Daniel G. Harmann

Daniel G. Harmann

Daniel G. Harmann

The Lake Effect

Post 436

The title and corresponding cover art of Daniel G. Harmann’s latest album lend themselves to being the 2004 atmospheric equivalent of Sufjan Stevens’s Greetings From Michigan…. The album fulfills this expectation to a certain degree; Harmann has the plaintive, yearning singer/songwriter vibes down pat. But his aquatic odes are more amorphous and less geographically rooted than Stevens’ catalogue. Instead, by opting for a more effects-heavy celestial body of work, he comes off like a less clubby Beth Orton. This is to say his sound is predominantly grounded in acoustic guitars, but is also well versed in the depth a couple well-placed keyboards can add.

Harmann admits to being influenced by the more “punk rock side of the scene,” and it shows. Mid-tempo dour rock like the Coldplay-as-hardcore “Cold, A Whole Minute” and “One Last Thing” and the Replacements-esque jagged swipe “Bloodletting” fit in among the bleary slow-core like moments of fog lifted clarity.

At times, Harmann’s breathy, quavering voice sounds a little too fey (“Like Light”) and the pronunciation a little too garbled (“Location is Everything”) for it to be pushed so high in the mix. Most of the time however, as on the quietly chirping closing track, “Sometimes I Forget My Name,” he couldn’t sound more perfect. Slight vocal kinks aside, The Lake Effect is definitely a worthwhile addition to the indie folk canon, though it would be safe to assume that Harmann’s best work is still yet to come.

Post 436: www.post436records.com

Leave a Comment

Your email address will not be published. Required fields are marked with *

Cancel reply

Recently on Ink 19...

  • Summerland
    Summerland

    In rural England, a cranky woman bonds with and evacuee boy and uncovers a strange connection to her past.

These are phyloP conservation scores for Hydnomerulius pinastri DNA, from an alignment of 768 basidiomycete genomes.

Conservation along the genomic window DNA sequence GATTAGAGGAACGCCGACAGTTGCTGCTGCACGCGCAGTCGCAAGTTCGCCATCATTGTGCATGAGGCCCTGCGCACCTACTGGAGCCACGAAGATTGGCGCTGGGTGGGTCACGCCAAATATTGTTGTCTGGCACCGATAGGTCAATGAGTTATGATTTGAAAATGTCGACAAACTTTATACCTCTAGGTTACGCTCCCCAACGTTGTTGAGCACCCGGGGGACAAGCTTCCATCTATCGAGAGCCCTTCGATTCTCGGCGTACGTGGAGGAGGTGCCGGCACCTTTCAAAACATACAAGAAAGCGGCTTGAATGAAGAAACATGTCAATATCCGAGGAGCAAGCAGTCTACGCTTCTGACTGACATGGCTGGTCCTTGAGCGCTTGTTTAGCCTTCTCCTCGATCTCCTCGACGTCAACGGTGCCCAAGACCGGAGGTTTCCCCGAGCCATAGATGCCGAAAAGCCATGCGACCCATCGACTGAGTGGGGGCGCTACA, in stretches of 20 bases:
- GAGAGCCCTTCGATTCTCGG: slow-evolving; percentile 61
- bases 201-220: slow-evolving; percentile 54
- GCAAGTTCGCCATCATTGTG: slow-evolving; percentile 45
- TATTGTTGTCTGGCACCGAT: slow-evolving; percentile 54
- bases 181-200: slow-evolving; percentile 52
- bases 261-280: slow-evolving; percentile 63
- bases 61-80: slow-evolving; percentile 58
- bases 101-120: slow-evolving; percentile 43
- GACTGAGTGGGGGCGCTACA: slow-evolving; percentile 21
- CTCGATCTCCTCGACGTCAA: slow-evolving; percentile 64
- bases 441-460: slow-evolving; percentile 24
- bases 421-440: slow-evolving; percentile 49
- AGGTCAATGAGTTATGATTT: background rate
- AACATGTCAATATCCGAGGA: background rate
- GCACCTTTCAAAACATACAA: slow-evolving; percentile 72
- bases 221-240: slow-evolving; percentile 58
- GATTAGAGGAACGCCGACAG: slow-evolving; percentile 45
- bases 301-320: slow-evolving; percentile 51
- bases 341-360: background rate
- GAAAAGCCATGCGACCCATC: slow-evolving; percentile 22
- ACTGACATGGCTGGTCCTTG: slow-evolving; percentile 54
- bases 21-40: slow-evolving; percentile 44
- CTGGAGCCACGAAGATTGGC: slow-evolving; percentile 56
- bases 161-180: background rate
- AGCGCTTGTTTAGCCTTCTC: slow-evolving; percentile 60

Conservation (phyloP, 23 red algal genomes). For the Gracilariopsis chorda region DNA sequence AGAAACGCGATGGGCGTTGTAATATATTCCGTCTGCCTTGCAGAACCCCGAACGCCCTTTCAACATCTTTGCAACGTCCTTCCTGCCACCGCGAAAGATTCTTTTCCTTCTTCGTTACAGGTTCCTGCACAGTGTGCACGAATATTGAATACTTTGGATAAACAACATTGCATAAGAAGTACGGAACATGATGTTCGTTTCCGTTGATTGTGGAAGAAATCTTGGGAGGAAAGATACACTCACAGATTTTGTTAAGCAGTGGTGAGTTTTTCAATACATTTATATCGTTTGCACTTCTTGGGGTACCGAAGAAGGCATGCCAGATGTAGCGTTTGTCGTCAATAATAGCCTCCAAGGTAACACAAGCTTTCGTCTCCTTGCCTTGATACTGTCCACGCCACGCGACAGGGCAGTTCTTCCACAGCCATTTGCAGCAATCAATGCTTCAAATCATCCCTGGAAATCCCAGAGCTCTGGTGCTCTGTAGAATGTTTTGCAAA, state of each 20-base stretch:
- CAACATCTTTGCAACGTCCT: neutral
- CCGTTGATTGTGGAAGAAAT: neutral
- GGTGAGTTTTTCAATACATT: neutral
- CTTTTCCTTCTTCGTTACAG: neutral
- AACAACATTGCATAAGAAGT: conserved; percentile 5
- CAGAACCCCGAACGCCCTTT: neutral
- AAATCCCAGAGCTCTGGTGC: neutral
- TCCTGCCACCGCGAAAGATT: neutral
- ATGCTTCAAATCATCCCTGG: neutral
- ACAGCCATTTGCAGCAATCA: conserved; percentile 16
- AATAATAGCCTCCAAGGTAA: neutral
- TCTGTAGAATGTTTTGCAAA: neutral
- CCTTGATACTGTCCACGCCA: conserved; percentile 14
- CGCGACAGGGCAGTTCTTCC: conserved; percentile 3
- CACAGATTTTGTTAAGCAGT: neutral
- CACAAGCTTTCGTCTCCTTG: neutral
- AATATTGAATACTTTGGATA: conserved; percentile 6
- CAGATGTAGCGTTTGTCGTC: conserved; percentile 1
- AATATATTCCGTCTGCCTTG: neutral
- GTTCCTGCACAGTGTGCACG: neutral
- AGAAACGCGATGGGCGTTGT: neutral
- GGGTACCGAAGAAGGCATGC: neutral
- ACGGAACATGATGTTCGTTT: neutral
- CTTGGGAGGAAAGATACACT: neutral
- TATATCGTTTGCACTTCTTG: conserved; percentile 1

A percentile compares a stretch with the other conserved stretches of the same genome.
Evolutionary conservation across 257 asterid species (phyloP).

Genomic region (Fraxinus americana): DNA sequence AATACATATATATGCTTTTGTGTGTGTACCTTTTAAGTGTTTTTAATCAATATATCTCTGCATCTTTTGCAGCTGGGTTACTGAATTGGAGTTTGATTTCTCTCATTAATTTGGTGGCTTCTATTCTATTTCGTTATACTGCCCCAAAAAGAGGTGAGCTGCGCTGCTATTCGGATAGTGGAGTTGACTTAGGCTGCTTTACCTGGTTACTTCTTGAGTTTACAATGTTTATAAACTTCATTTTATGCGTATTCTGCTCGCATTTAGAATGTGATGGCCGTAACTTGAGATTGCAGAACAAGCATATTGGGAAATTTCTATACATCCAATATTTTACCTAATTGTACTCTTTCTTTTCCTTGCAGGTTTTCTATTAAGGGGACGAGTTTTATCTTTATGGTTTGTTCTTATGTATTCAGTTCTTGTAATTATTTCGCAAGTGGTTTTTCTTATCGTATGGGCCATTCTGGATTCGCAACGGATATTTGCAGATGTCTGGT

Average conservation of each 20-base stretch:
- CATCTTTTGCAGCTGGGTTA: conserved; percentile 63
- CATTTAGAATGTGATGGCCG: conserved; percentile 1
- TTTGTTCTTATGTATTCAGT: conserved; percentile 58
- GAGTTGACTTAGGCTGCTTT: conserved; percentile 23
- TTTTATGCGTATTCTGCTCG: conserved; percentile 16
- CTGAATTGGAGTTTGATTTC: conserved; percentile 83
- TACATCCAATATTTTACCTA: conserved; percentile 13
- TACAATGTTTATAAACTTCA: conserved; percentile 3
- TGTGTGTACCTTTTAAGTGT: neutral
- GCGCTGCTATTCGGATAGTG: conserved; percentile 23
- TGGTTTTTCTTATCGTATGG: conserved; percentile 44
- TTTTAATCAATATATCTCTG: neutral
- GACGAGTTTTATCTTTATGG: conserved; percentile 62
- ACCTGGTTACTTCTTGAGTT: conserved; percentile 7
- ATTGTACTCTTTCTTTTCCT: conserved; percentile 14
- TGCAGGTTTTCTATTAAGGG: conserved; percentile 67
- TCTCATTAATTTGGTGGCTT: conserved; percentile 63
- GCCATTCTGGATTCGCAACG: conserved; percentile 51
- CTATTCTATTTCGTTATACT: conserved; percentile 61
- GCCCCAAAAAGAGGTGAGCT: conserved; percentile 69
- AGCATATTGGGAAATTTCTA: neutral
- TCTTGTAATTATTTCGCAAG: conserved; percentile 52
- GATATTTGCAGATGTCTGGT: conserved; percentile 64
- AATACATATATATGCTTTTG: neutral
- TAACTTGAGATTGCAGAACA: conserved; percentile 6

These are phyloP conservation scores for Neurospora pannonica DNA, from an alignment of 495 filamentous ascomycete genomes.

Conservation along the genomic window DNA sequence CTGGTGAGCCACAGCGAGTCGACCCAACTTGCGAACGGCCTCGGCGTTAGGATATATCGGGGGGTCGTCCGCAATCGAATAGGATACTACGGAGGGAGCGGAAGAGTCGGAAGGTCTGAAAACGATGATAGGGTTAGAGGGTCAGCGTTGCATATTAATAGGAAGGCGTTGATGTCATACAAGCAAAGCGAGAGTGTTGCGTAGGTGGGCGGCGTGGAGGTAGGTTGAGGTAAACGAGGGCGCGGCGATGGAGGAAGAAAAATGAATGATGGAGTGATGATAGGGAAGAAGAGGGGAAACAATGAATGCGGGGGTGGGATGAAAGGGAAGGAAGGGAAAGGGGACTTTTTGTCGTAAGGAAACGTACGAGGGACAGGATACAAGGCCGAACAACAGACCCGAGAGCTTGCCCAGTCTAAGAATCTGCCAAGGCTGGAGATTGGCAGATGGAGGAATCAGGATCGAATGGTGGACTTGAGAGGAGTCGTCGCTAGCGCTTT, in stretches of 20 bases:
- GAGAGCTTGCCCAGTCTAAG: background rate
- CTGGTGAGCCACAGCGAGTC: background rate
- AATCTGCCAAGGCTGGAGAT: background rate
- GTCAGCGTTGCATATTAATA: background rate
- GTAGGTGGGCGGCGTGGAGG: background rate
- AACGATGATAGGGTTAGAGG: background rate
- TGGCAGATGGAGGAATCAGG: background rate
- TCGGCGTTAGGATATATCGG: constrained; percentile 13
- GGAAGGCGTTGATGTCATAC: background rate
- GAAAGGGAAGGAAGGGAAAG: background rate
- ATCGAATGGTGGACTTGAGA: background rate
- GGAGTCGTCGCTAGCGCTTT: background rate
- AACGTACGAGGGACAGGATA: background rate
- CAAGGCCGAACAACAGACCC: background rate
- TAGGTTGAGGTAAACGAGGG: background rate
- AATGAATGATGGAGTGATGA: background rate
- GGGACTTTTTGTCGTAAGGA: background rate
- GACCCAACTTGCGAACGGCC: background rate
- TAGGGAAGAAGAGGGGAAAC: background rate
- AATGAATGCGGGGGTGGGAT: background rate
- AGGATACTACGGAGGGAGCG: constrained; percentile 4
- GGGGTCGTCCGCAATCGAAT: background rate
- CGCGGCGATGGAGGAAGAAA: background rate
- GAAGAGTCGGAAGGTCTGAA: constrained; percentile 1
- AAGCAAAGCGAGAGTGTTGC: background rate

• Laurel & Hardy: The Definitive Restorations
    Laurel & Hardy: The Definitive Restorations

    These geniuses of early comedy finally get the presentation they are due in this Blu-ray edition.

  • Four-Letter Words
    Four-Letter Words

    No need to worry about offending delicate sensibilities with this playlist. We’re not talking about profanity, so just take the title at face value.

  • A Genesis In My Bed
    A Genesis In My Bed

    Former Genesis guitarist, Steve Hackett shares his life story in his story in an engaging and honest memoir. Reading his story feels like hanging out with a friend who’s interested in sharing how he felt living these experiences.

  • The Jayhawks
    The Jayhawks

    XOXO (Sham/Thirty Tigers). Review by Jeremy Glazier.

  • 18 to Party
    18 to Party

    When you’re in 8th grade, sneaking into a bar is way cooler than it is when you’re 40.

  • Adam
    Adam

    A pregnant woman finds a home in Casablanca.

  • 2020 on Fire
    2020 on Fire

    Sound Salvation takes on current events with a playlist addressing the current fight for racial and social justice in America and the battles playing out in the streets in the aftermath of the death of George Floyd.

  • Pokey Lafarge
    Pokey Lafarge

    Rock Bottom Rhapsody (New West Records). Review by Jeremy Glazier.

  • Landfall
    Landfall

    Cecilia Aldarondo takes a look at Puerto Rico after Hurricane Maria.

From the Archives